People who have undergone stem cell transplants may be at a greater risk of developing heart disease, according to a new study published by the American Society of Haematology.
A team led by Dr Saro Armenian examined the medical records of 1,885 patients who received hematopoietic cell transplants (HCT) for blood cancer at the same hospital between 1995 and 2004.
The research took into account factors including pre-transplant exposure to chemotherapy, the type of HCT and post-transplant treatment.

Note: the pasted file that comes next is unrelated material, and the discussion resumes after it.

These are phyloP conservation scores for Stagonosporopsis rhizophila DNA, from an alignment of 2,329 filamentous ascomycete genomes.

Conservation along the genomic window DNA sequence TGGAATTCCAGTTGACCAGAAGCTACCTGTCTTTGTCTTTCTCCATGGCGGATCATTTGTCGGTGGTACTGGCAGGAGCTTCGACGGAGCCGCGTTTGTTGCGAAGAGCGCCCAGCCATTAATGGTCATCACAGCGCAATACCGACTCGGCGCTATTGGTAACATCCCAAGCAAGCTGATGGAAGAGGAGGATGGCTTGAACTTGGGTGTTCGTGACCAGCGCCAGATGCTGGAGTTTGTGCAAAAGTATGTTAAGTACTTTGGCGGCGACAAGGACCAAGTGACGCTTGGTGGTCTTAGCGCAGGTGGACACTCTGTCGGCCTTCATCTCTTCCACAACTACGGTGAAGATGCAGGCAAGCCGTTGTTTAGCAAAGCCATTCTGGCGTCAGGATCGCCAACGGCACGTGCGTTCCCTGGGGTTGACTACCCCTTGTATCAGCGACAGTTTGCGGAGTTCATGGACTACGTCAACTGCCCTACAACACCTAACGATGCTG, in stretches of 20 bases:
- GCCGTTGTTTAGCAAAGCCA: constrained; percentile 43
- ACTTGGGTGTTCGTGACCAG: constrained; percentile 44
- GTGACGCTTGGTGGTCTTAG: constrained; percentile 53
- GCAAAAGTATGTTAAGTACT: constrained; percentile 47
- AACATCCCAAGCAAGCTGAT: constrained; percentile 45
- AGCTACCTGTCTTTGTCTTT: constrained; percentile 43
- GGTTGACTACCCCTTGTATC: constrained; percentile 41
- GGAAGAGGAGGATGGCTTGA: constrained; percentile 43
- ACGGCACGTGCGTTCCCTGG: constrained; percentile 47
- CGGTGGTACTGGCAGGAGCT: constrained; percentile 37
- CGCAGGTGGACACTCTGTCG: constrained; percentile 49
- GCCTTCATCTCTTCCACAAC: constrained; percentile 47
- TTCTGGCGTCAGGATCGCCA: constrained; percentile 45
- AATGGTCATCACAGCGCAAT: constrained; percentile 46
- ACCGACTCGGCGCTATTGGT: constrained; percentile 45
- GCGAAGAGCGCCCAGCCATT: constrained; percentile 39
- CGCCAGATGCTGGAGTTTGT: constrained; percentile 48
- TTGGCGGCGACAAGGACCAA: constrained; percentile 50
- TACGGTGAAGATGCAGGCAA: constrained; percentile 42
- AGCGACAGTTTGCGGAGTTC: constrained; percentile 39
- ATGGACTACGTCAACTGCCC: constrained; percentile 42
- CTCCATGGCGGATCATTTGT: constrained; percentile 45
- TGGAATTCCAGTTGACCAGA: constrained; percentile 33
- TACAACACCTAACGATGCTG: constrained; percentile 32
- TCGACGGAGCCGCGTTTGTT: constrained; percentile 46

It was discovered that HCT patients were significantly more likely to develop problems including high blood pressure, diabetes and high cholesterol that could lead to heart disease than the general population, especially if the stem cells came from a donor rather than the person's own body.
"The results of this study demonstrate the importance of intervention strategies that can help mitigate these modifiable heart disease risk factors in transplant recipients before and after transplant," concluded Dr Armenian.
According to the British Heart Foundation, approximately a third of all deaths in the UK in 2009 were caused by cardiovascular disease, 82,000 of which occurred because of coronary heart disease.
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